Jessica Miller is the mother of a fifth-grader who has participated in the summer reading program for the past two summers. Miller explained that her daughter enjoyed reading, but didn’t have as much time to read for pleasure during the school year. After hearing about the program two years ago during school, Miller’s daughter decided to participate and now plans to return this year.
“I love seeing my daughter get excited about reading over the summer,” Miller said. “Our public library is amazing; the librarians are helpful and have suggested some books she loved. Sometimes it seems like required reading in school can make reading into a chore, so I think it’s great to have a program that encourages kids to read whatever they enjoy.”
Both Shaffer and Hunter said they promote the summer reading program within their own schools and that a representative from the public library pays a visit to each of their schools to encourage student participation.
“Public librarians really carry the load during the summer to help provide access for students when they can’t get into the school library at that time, and we work together,” Hunter said.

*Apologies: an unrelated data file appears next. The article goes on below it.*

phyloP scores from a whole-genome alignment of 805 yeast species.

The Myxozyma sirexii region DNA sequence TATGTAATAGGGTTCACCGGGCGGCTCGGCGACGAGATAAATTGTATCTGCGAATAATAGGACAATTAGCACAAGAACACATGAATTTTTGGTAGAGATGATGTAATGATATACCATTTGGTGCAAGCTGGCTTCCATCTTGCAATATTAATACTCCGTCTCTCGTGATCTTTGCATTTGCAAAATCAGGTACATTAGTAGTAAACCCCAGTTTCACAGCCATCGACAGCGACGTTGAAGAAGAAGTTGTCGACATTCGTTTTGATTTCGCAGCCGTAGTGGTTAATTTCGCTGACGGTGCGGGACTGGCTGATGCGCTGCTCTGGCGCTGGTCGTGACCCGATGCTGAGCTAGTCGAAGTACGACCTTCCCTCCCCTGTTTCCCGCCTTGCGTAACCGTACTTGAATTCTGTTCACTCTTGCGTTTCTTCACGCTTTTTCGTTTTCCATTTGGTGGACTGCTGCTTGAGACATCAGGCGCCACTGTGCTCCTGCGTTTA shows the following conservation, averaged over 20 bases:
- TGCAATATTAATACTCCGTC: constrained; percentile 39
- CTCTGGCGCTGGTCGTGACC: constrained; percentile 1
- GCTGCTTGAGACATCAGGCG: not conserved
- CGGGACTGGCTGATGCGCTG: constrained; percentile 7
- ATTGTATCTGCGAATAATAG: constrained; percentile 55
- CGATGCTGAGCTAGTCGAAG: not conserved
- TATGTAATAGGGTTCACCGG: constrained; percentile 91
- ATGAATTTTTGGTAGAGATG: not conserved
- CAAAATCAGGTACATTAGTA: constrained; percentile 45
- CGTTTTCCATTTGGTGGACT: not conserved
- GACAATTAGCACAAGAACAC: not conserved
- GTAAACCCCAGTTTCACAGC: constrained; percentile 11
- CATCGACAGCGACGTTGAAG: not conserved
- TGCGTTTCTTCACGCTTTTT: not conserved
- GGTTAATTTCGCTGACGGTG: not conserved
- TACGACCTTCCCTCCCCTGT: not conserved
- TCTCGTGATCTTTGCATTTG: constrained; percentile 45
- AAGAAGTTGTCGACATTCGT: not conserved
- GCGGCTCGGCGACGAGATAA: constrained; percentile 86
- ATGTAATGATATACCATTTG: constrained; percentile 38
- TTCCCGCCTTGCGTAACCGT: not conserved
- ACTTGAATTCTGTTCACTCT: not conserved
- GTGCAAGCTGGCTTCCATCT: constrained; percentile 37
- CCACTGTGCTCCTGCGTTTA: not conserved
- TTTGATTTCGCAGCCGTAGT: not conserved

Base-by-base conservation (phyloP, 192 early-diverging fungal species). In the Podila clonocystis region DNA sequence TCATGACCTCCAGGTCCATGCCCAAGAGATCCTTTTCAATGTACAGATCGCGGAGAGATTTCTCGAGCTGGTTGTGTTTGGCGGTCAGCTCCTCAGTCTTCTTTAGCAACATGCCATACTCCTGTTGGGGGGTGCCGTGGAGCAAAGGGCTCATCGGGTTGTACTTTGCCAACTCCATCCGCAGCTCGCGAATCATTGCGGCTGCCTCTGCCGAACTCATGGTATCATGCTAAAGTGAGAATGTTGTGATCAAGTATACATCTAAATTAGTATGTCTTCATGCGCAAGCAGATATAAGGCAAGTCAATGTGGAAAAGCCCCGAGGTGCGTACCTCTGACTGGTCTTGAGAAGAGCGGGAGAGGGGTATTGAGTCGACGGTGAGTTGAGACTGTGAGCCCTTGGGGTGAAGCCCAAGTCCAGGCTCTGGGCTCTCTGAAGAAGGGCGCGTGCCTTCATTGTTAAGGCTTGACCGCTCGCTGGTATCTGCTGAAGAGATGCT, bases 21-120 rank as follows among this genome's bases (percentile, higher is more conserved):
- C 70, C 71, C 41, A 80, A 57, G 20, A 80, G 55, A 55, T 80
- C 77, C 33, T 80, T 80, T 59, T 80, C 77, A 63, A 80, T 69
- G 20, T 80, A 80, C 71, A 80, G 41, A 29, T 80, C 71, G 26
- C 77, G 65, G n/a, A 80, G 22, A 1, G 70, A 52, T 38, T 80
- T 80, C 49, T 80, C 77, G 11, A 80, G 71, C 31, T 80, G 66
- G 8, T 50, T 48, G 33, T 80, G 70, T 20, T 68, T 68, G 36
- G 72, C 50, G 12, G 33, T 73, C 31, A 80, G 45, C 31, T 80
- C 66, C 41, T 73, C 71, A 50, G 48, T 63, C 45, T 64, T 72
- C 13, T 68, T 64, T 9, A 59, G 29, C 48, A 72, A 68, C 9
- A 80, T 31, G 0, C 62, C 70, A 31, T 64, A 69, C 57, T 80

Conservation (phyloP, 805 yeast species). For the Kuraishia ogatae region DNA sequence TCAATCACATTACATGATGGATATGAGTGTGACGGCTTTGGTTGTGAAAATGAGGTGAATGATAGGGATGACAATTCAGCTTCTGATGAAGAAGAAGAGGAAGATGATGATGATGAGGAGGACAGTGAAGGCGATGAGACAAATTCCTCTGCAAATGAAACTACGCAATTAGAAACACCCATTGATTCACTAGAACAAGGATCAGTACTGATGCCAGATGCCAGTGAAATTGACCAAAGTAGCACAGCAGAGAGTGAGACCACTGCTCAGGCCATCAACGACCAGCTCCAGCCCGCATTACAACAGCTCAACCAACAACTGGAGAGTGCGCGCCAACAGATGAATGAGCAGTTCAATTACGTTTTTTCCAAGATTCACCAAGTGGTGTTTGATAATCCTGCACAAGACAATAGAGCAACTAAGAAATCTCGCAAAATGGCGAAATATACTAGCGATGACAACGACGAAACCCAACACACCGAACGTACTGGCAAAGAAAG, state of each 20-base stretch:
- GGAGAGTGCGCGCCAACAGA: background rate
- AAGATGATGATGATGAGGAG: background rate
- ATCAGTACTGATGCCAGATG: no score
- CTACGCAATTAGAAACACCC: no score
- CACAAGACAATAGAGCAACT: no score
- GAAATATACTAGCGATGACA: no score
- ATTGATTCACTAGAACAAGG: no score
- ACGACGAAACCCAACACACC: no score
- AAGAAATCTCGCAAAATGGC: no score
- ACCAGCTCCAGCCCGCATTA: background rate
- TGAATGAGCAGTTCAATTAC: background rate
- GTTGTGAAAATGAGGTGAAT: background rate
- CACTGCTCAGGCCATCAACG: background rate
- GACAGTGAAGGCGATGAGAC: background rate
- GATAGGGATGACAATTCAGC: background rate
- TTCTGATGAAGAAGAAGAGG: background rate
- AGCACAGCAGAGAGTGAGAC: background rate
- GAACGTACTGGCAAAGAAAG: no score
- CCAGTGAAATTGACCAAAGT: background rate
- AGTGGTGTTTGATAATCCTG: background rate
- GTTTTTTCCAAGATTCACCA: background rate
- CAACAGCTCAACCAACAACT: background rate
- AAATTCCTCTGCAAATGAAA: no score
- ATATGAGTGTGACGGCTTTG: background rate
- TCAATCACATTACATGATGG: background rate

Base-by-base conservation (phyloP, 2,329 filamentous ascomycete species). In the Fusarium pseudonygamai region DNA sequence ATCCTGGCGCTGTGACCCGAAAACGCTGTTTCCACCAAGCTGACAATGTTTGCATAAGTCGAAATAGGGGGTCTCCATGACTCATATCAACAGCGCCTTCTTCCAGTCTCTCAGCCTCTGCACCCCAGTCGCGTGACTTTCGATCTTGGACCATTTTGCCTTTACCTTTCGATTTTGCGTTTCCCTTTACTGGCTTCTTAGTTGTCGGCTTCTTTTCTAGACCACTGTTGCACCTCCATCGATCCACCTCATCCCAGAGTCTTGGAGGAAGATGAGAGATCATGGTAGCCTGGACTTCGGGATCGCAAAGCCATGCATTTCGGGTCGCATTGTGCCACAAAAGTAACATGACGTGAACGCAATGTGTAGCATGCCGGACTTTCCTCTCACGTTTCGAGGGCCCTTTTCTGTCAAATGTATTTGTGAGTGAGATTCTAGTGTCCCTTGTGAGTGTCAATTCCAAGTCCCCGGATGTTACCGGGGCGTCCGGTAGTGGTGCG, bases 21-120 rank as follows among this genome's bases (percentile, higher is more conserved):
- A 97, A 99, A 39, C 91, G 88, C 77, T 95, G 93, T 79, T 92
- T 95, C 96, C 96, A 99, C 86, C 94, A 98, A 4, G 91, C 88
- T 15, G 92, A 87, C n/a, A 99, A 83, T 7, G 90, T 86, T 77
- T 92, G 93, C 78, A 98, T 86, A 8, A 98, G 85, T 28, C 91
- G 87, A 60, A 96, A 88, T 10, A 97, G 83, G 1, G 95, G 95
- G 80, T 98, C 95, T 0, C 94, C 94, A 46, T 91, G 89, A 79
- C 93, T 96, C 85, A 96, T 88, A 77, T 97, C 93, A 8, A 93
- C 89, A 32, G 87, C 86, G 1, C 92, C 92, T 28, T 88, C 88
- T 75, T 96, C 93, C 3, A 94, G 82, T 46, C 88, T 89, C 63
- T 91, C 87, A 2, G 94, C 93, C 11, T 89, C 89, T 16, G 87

Hunter explained that all Bellingham Public School students from kindergarten through 12th grade have a Bellingham Public Library account which grants them year-round access to the library free of charge.
Additionally, Hunter added that during the past year of COVID-19, in which school libraries were closed, her students’ usage of the Bellingham Public Library increased.
“It was really great to have parents realize that ‘Wow, my child has access to these databases, my child has a public library account,’” Hunter said. “So it was great to see students and parents be really happy about all the resources available to them through the Bellingham Public Library.”
Hunter added that another potential benefit of giving students public library access is that it teaches elementary students many important skills on how to handle an account.
“They’ve learned their logins and passwords and how to keep them secure and how to manage how many holds you have, and all of these are transferable skills into other online accounts you’ll have as you grow into adulthood,” Hunter said.
Schaffer also explained that many of his middle school students have taken advantage of their public library access during the pandemic to check out e-books and audiobooks.
“During the pandemic, many of my students took advantage of their public library account and easy access to books when the school was closed and really fell in love with reading and with the public library,” Shaffer said.
Paige Thibautis a second-year student at Western double-majoring in Journalism and Political Science. This is Paige’s first quarter on The Front and she is currently a city news reporter interested in covering all sorts of current events. When not reporting, Paige enjoys spending time outdoors or with her dog. You can contact Paige at firstname.lastname@example.org.